2.The better-quality punch-down tools are spring-loaded impact tools. When you press down and reach a certain point of resistance, the spring gives way, providing positive feedback that the termination is made. Typically, the tool will adjust to high- and low-impact settings. Figure 8
shows an impact punch-down tool. Notice the dial near the center of the tool—it allows the user to adjust the impact setting. The manufacturer of the termination equipment you are using will recommend the proper impact setting.
Figure8:Pros’kit Impact Punch Down Tool PD-3141C

Fluke Networks Introduced New Versiv Familiy Cable Certification

Network test and monitoring solutions provider Fluke Network recently unveiled a new line of Versiv cable certification tester, which greatly improved the test time and accuracy as well as simplified the testing setup, planning, and reporting. This new line has an interchangeable module for copper, fiber and Optical Time Domain Reflectometer (OTDR) testing with new software innovations.

The new Versiv family addresses the entire certification lifecycle and lower instances in which mistakes are made, thereby increasing the amount of installations that can be performed. The The new ProjX management system provides the overall umbrella for the Versivfamily of capabilities. It enables team leaders to set up test parameters to work across multiple jobs and media, as well as accelerates the planning and setup of projects by enabling technicians to capture consistent test parameters across an entire job. Test can be also performed across the entire job or switching between jobs by checking the different projects stored within the Versiv tester.

Versiv system’s interface is designed for ease of use in global ISO Level V test compliance applications. The tester is interfaced with an intuitive touchscreen which will give the detailed project analysit. If technicians run into a problem that can’t be addressed immediately, they can create a to-do list so it can be assessed by a more experienced technician. The new Versiv Cabling Certification family lets installer perform:

One platform for copper certification, fiber loss and OTDR testing

Certifies to Level V accuracy requirements for Cat6, Cat6A or Class FA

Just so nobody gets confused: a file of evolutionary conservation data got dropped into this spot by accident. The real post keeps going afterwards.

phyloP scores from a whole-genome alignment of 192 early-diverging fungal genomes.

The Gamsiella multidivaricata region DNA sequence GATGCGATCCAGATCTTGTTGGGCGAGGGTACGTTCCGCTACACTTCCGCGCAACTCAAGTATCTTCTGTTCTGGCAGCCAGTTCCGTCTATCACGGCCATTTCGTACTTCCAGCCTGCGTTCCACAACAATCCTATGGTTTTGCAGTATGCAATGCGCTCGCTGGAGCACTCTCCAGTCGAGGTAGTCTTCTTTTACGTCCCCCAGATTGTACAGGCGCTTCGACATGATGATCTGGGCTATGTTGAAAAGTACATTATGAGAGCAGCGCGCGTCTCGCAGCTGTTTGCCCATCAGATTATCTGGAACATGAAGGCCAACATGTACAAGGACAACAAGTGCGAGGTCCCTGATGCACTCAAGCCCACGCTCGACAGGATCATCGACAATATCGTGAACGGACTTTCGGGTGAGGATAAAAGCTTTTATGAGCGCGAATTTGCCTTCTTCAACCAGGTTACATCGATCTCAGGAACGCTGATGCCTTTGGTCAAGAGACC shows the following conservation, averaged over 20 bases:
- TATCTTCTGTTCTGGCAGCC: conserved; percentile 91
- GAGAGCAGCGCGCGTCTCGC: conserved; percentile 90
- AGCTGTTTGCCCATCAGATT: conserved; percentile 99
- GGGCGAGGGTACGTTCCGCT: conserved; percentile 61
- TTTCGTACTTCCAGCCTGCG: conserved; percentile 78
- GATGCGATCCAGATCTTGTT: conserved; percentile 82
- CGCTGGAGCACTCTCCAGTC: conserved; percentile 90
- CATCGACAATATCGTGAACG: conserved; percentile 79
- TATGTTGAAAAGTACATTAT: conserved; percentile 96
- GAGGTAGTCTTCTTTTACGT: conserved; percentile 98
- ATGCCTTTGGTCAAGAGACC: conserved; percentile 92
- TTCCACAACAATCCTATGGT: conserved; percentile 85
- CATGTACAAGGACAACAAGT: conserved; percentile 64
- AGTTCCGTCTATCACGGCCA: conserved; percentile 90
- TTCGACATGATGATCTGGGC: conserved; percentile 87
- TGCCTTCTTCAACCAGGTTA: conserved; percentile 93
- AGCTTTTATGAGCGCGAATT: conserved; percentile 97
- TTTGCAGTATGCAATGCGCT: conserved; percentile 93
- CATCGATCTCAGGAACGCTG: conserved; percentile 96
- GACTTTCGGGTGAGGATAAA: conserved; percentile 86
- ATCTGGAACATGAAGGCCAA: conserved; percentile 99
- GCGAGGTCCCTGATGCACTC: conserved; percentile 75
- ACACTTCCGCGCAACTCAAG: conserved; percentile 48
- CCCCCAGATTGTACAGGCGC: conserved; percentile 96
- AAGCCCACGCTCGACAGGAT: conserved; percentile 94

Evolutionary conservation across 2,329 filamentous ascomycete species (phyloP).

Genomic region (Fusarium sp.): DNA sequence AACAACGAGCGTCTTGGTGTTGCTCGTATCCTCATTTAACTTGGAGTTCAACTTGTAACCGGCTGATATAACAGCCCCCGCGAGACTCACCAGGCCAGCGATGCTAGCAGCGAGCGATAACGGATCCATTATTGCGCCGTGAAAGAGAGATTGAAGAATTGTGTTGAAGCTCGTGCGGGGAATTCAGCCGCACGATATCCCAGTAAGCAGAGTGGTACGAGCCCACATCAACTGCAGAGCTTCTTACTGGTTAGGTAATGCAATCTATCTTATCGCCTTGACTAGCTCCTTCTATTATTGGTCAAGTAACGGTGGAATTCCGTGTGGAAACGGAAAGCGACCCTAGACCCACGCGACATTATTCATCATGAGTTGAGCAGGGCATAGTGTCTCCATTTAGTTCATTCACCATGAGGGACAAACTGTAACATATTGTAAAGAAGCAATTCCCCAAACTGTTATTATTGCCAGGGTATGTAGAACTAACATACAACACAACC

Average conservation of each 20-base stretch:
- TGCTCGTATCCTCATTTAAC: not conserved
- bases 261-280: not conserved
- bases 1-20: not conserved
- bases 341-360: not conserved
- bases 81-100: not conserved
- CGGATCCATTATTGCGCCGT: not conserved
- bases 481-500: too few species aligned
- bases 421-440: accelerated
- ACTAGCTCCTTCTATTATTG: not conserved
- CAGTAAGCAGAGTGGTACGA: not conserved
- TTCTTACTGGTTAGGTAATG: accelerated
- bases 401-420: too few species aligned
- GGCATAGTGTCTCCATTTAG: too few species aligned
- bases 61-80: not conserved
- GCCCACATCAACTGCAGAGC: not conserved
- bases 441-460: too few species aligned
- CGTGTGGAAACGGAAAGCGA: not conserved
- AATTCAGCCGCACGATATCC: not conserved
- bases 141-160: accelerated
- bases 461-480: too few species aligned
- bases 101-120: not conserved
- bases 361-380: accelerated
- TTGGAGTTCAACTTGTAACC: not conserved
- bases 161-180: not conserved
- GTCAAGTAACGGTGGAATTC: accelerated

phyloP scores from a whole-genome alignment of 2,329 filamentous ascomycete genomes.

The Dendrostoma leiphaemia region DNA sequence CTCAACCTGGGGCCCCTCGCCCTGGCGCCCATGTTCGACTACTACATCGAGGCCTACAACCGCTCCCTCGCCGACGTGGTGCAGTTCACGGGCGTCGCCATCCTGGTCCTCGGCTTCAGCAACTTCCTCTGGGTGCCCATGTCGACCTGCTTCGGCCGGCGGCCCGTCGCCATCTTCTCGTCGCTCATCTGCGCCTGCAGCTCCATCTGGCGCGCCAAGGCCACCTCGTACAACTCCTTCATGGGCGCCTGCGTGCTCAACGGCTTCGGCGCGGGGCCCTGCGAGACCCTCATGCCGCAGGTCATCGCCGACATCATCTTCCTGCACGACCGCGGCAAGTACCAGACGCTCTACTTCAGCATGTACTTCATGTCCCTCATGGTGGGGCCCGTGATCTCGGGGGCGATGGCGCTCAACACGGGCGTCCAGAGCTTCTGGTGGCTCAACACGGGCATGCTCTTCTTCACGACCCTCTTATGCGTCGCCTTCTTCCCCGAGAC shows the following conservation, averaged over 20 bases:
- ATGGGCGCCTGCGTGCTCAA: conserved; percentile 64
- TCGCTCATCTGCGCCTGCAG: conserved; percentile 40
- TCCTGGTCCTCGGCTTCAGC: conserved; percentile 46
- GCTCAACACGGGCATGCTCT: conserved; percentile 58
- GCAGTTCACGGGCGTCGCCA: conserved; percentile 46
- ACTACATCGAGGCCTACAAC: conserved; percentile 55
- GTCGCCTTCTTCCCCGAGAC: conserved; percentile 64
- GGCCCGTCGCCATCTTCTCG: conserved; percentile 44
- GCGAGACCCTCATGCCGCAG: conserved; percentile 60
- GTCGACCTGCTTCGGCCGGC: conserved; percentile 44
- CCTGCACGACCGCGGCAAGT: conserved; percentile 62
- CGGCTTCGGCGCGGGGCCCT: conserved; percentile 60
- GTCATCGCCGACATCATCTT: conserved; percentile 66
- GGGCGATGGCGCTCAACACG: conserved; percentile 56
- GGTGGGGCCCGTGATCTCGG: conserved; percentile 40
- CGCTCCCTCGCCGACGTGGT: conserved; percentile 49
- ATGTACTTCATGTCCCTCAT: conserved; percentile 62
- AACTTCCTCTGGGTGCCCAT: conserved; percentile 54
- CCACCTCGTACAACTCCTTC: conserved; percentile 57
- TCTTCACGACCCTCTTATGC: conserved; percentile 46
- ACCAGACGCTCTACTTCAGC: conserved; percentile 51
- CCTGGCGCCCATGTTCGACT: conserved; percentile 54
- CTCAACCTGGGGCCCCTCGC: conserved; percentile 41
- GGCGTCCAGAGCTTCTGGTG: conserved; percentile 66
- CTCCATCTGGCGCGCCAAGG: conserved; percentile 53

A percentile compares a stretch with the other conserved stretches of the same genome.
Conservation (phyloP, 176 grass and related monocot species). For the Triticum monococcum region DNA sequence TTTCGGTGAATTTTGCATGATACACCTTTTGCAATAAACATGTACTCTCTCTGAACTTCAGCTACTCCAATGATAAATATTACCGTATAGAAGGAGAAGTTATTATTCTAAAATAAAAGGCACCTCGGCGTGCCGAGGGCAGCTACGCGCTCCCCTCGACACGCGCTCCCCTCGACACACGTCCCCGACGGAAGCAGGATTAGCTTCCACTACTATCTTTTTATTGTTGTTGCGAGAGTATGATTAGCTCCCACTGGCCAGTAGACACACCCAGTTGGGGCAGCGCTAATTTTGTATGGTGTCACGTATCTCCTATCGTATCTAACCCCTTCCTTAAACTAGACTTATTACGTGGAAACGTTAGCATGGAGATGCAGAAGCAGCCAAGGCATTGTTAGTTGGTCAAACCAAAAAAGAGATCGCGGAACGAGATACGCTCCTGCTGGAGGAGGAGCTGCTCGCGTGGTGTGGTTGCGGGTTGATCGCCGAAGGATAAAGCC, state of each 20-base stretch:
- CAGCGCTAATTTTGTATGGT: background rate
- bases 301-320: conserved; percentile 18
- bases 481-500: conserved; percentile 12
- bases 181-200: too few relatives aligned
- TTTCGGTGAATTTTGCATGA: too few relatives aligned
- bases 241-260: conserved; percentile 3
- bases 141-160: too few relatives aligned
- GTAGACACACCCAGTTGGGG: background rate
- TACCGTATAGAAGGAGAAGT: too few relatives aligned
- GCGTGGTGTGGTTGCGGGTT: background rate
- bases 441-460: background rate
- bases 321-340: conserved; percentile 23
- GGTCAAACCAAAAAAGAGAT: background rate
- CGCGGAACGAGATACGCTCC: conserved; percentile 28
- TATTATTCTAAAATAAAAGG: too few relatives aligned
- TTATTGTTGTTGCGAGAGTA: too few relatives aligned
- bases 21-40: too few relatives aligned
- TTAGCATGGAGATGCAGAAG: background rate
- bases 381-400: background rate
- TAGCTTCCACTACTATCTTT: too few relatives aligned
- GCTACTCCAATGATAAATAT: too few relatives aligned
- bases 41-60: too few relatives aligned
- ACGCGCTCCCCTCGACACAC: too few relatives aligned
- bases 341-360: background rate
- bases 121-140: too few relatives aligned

Test fibers with fully-compliant Encircled Flux measurement and merged Tier 1 (Basic) and Tier 2 (Extended) results

Versiv’s ProjX management system makes managing complex jobs easy.

Certify copper to Cat6A or Class FA in just 10 seconds.

Certify two fibers at two wavelengths in both directions in just three seconds

“When doing cabling installation and certification, the difference between having a job be profitable versus a loss, is often times just a few percentage points,” said Jason Wilbur, vice president and general manager of the datacom cabling installation business unit at Fluke Networks, via a press release. “In 2004, we defined the certification market with the introduction of our industry leading tester, the DTX, which was focused on certification testing speed. But today’s challenges have changed and our customers must improve their agility and reduce errors when working across multiple mediums, codes, and projects. The Versiv family is razor focused on helping our contractors profitably manage the complexities that are now part of their new normal.”

This new Versiv Cabling Certification family will shortly be available at FiberStore.

How To Test Ethernet Cable With Network Cable Tester

Whether installing new cable or troubleshooting existing cable, cable testing plays an important role in the process. But do you know the process of using cable tester to test Ethernet cable? First we should know the product of Ethernet cable and network cable tester clearly.

About Ethernet Cable